Finding Courage in Ordinary Places

I was feeling great.  It was spring break and I only had two appointments that week.

I went to meet with the plastic surgeon who would eventually collaborate with the breast surgeon. Yes, another female doctor.  My entire team were females. Also, I needed the good chemo, Herceptin (Trastuzumab).  Herceptin targets HER2-positive cancer cells and can stop or slow the growth of those cancer cells. I was so blessed that this chemo was beneficial to my recovery.

I drove myself to chemo and wore my fuzzy hat because I didn’t want to put on a wig that day.  I wanted to be comfortable. After chemo, I went to Michael’s looking for an idea to help organize or save all of the cards that I received since my diagnosis.  (I totally forgot about doctor’s orders not to go to the store.  OOPS!)  In January as people began to find out about my diagnosis, I was inundated with cards.  It was such a blessing.   I dated each card and put it in a basket and now the basket was overflowing.

As I walked around Michael’s, I found a scrapbook that was perfect.  It was very plain, no plastic sheet covers or leather binders…just basic.  I chose one album and then I went to pick out some background paper. One thing led to another and I ended up with scrap booking paper, prints and solids, cute stickers and jeweled stickers that were words of encouragement.

Courage to wear my fuzzy hat.

Did I mention that I was in Michael’s with my fuzzy hat on?  I surprised myself by wearing it in public.  I got a few looks, a few avoidance moves but I just smiled and walked with confidence.  I was grateful to be feeling so good and driving myself that I didn’t care about my fuzzy hat stares.
When I got home, I began my project.  First, I glued the background paper on the page and then glued the cards down.  All of my January cards filled the first album.  Highly emotional and full of gratefulness, I just cried.  To think that so many people took the time to reach out to me brought me tears of joy.  As I looked at the pages I filled in the empty spots with the stickers I had purchased, words of encouragement.  I went back to Michael’s the next day and bought 3 more books so that I would have the same style of book to continue this project.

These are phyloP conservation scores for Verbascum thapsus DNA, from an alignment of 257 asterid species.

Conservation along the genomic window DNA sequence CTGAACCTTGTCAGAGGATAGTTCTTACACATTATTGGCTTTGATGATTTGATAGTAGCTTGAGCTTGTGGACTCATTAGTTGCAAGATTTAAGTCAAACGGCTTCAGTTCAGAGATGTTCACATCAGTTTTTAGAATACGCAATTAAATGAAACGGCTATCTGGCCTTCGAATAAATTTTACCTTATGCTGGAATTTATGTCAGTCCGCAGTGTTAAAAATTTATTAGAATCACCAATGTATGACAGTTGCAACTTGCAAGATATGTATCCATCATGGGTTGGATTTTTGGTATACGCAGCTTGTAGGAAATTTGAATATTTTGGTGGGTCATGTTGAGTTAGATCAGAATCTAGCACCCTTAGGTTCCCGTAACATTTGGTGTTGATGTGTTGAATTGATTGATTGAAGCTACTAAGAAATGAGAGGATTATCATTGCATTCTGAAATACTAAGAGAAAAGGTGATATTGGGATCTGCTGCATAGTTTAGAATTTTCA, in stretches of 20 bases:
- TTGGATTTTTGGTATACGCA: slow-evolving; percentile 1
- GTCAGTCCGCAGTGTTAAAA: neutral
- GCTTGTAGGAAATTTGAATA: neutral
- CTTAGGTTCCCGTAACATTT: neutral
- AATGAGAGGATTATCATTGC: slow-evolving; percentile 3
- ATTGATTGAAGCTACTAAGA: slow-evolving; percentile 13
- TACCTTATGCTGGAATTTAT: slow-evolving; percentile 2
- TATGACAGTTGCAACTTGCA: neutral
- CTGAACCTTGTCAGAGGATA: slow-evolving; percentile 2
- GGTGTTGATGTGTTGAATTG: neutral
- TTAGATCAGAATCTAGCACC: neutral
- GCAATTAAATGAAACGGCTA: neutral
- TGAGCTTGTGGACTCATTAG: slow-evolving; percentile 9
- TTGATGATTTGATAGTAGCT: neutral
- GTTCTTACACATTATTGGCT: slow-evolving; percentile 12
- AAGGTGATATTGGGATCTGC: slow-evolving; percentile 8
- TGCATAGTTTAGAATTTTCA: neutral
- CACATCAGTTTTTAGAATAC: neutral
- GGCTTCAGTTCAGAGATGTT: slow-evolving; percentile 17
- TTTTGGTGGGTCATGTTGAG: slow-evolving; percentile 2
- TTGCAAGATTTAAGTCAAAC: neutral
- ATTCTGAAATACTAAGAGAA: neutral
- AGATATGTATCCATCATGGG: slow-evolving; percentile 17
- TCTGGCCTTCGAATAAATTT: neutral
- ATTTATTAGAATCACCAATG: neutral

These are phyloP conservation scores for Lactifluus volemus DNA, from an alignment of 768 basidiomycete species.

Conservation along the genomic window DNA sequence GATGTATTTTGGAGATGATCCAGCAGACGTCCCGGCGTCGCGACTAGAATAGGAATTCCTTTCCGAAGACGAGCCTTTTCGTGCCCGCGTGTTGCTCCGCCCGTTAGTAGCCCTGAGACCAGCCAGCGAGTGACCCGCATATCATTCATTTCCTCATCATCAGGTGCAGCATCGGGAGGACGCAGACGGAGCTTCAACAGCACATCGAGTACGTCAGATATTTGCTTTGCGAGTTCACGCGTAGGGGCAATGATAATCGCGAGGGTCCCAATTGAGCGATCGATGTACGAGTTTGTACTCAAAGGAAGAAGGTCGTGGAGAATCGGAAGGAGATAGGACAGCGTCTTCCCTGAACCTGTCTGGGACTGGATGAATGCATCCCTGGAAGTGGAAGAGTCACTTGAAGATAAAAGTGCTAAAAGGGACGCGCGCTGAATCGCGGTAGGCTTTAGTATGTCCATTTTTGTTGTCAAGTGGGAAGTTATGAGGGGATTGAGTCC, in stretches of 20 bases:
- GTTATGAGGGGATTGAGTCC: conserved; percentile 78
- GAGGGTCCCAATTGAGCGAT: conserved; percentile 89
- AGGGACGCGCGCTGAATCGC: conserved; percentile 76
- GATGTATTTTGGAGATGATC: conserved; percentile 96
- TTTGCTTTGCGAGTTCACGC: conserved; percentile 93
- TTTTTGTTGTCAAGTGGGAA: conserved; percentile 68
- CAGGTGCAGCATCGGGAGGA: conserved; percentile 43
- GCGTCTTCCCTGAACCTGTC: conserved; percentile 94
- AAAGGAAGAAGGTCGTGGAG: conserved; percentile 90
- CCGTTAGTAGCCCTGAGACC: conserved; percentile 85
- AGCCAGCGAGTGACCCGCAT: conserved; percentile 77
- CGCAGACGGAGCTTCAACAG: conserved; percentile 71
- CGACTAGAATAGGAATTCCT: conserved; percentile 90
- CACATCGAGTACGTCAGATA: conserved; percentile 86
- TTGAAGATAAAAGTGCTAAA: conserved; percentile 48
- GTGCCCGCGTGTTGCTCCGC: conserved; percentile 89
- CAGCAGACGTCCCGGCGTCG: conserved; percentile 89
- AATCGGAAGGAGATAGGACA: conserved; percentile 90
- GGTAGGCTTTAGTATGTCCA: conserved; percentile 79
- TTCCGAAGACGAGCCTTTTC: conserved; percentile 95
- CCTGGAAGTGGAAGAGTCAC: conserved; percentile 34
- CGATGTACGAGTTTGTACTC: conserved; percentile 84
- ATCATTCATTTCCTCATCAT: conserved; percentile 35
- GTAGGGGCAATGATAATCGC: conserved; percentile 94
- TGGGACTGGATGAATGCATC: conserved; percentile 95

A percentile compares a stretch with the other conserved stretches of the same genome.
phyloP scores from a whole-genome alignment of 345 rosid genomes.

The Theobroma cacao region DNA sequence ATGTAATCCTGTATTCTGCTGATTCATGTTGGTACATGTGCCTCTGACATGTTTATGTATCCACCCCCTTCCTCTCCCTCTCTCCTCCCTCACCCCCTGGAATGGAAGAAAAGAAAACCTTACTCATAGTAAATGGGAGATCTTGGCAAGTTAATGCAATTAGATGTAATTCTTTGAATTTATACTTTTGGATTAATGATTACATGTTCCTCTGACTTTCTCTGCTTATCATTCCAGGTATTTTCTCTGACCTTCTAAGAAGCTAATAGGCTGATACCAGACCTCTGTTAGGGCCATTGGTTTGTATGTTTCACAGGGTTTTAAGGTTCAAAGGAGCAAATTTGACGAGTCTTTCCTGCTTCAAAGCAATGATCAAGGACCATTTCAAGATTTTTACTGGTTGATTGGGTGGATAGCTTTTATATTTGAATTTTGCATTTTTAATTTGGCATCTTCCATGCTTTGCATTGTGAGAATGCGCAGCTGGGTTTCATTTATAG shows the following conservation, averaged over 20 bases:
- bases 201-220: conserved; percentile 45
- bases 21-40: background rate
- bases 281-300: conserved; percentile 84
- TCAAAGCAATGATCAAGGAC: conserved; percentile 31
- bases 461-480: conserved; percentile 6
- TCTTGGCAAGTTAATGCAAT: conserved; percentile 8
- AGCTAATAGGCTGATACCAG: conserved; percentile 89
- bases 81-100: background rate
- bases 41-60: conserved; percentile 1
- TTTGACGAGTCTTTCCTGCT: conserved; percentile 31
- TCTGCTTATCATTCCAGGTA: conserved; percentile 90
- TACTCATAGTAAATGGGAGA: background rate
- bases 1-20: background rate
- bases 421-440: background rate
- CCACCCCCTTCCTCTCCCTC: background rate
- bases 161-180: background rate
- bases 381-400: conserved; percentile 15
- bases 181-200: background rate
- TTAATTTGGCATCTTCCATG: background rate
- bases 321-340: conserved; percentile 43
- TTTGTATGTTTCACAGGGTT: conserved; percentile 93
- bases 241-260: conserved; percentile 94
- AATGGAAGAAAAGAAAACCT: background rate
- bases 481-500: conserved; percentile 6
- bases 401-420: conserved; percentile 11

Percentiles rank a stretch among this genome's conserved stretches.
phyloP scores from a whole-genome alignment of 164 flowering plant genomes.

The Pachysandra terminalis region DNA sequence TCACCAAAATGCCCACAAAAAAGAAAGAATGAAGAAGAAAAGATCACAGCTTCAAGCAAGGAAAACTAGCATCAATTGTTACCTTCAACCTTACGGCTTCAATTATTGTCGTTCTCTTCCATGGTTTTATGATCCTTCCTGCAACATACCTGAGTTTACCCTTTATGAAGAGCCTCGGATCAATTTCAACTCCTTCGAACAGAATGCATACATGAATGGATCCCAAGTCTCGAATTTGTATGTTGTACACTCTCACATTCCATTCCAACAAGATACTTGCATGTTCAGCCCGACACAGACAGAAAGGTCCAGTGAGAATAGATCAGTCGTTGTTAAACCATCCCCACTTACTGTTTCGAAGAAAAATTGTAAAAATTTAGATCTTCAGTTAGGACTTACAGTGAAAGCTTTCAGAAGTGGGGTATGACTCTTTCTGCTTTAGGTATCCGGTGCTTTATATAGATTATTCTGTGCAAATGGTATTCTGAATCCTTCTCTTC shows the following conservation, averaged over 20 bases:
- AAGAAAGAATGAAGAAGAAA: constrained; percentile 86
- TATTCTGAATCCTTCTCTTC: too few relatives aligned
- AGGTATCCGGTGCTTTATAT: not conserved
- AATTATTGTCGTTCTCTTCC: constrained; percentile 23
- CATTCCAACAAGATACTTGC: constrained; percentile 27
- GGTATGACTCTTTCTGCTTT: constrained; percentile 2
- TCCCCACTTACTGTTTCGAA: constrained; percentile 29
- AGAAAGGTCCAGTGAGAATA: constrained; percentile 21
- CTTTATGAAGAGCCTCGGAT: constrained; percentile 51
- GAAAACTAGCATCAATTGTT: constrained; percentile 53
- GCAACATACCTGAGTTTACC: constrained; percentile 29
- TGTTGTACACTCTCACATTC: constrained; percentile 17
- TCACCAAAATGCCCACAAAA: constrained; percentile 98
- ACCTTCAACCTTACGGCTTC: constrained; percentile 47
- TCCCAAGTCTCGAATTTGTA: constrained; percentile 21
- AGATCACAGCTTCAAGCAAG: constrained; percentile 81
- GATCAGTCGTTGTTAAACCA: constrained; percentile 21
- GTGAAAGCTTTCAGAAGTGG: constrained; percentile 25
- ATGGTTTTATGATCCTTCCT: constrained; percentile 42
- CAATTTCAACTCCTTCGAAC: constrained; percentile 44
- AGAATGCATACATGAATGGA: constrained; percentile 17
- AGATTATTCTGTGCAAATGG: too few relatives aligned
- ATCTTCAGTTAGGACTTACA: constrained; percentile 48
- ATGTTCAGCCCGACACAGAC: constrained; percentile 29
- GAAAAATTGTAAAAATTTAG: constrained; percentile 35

This was a fun way to record my journey and it became very therapeutic as I took time to read each card as I put it in the album.

In addition, I wanted my girls to have something from my journey because I didn’t know what the future would hold.  You can see from the pictures that the January book has a cute ribbon to hold it closed and the other books don’t.  I had to keep it simple.

The main victory in all of this was having the courage to go to the store in my fuzzy hat…even though my doctor wasn’t happy that I exposed myself to all of those germs. I learned so many major lessons during my journey with cancer, but I also learned many seemingly small lessons as well. This was one of them: courage doesn’t have to roar like a lion to be courage, sometimes it is simply walking into the store with a fuzzy hat on.

Want to read more about my journey? I would love for you to read my book.

real

 

Finding Courage in Ordinary Places

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2 Comments

  1. Thank you so much for sharing about your fuzzy hat. Each time I read one of your posts, I’m left feeling encouraged to face my fears and remember God is in the midst of my life and all the details. You have a gift. Thank you for using it. God bless you!

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